Since last month, the world COVID-19 pandemic has improved. As many countries weathered their winter outbreaks, new infections worldwide plummeted.
However, Wafaa El-Sadr, an epidemiologist at Columbia University, thinks this is optimistic “very fragile”.
Not sure why good
In the past month, new cases of COVID-19 have decreased in most countries. In particular, the improvement in the epidemic situation in the top six countries in terms of cases has pushed the global number of COVID-19 cases down significantly.
The epidemic has been pushed back worldwide thanks to many different factors. Experts in the most affected countries say that this is the result of tightening social measures, people’s awareness, natural immunity in the community, and increased of the SARS-CoV-2 virus itself.
If we were to separate each factor, perhaps the anti-epidemic effect wouldn’t be as strong.
Although the United States does not impose a nationwide blockade, improving people’s awareness of epidemic prevention, combined with increased immunity in severely affected subjects, has helped avert a catastrophe in the number of cases. after the holiday season.
“In winter, when the situation got really bad, I think people saw bad things in the community and made different choices. They cancel gatherings, they stay at home more, they use masks …”, Said Caitlin Rivers, an epidemiologist at Johns Hopkins University.
In South Africa, the pandemic situation improved for a number of reasons, but mainly due to the reduced spread of the SARS-CoV-2 virus. According to Marc Mendelson, lead professor at the University of Cape Town, the COVID-19 epidemic will reach a barrier when there are not many people left for the virus to infect and SARS-CoV-2 cannot continue to increase its transmission.
Experts in the UK believe that the reduced cases are not the result of vaccinations but because of the nationwide blockade immediately after the holidays. Although a quarter of the country’s population was vaccinated, only the earliest vaccinated people were protected from COVID-19 on Jan. 10, when cases in the UK began to decline. Most of those who get vaccinated early are health workers and the elderly.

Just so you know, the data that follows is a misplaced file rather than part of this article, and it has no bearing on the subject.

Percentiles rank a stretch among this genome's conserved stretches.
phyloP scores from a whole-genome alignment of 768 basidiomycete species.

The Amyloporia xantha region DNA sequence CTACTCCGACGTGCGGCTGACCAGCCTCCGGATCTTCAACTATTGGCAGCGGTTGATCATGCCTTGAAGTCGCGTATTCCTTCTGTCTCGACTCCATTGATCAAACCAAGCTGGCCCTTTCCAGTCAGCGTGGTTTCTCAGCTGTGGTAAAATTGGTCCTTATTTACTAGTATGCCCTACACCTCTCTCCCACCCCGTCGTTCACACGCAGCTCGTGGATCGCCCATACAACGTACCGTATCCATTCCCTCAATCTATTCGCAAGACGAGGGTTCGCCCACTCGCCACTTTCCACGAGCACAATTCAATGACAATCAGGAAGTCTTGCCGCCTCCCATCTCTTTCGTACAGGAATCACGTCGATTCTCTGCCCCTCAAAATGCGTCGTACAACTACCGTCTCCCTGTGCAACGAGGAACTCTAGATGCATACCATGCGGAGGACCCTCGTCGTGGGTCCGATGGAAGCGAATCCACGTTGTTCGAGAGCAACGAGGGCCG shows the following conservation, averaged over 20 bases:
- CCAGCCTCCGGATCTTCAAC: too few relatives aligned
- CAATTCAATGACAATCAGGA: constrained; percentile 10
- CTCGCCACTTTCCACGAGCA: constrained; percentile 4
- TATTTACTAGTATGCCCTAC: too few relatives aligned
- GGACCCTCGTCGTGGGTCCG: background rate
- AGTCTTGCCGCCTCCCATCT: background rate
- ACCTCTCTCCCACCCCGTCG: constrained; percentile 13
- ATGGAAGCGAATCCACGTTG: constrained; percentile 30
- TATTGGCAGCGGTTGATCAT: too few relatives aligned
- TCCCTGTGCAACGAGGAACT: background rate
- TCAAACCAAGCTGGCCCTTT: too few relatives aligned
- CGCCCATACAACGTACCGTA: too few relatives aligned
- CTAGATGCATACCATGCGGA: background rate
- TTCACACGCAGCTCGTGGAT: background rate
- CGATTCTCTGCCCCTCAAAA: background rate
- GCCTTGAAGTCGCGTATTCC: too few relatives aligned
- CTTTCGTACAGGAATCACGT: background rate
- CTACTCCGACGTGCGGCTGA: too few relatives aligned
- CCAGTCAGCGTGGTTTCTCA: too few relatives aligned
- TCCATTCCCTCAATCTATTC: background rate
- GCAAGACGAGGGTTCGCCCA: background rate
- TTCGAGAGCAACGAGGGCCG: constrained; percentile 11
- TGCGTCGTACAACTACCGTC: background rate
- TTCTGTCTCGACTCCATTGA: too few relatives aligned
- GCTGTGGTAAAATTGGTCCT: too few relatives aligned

Not getting vaccinated early will face challenges
COVID-19 vaccination has not been uniformly implemented in countries. According to the World Health Organization, more than a quarter of the vaccines in the world are used in just 10 countries. Wealthy countries are stockpiling vaccines and ordering enough to vaccinate people multiple times, while many poorer countries have yet to receive any doses.
Recently, South Africa published a study showing that the AstraZeneca vaccine is not very effective with the COVID-19 strain variable capable of spreading more strongly in the community. This announcement lowers hopes of countries planning to use this inexpensive and easy-to-store vaccine.
“We have just started our immunization campaign in South Africa and it’s going to be very slow …“, Professor Mendelson said.
Experts believe that the COVID-19 vaccine has an important role to play in reducing infection rates, limiting deaths and hospitalizations. Vaccination may even reduce the risk of the SARS-CoV-2 virus mutation if countries can make the vaccine available to the public. However, the next phase of the epidemic is also important in avoiding a new wave of epidemics.
“To take advantage of the declining new infections, we need to continue to practice public health and vaccinate as many people as possible.”Said Bruno Ciancio, head of disease surveillance at the European Center for Disease Prevention and Control.
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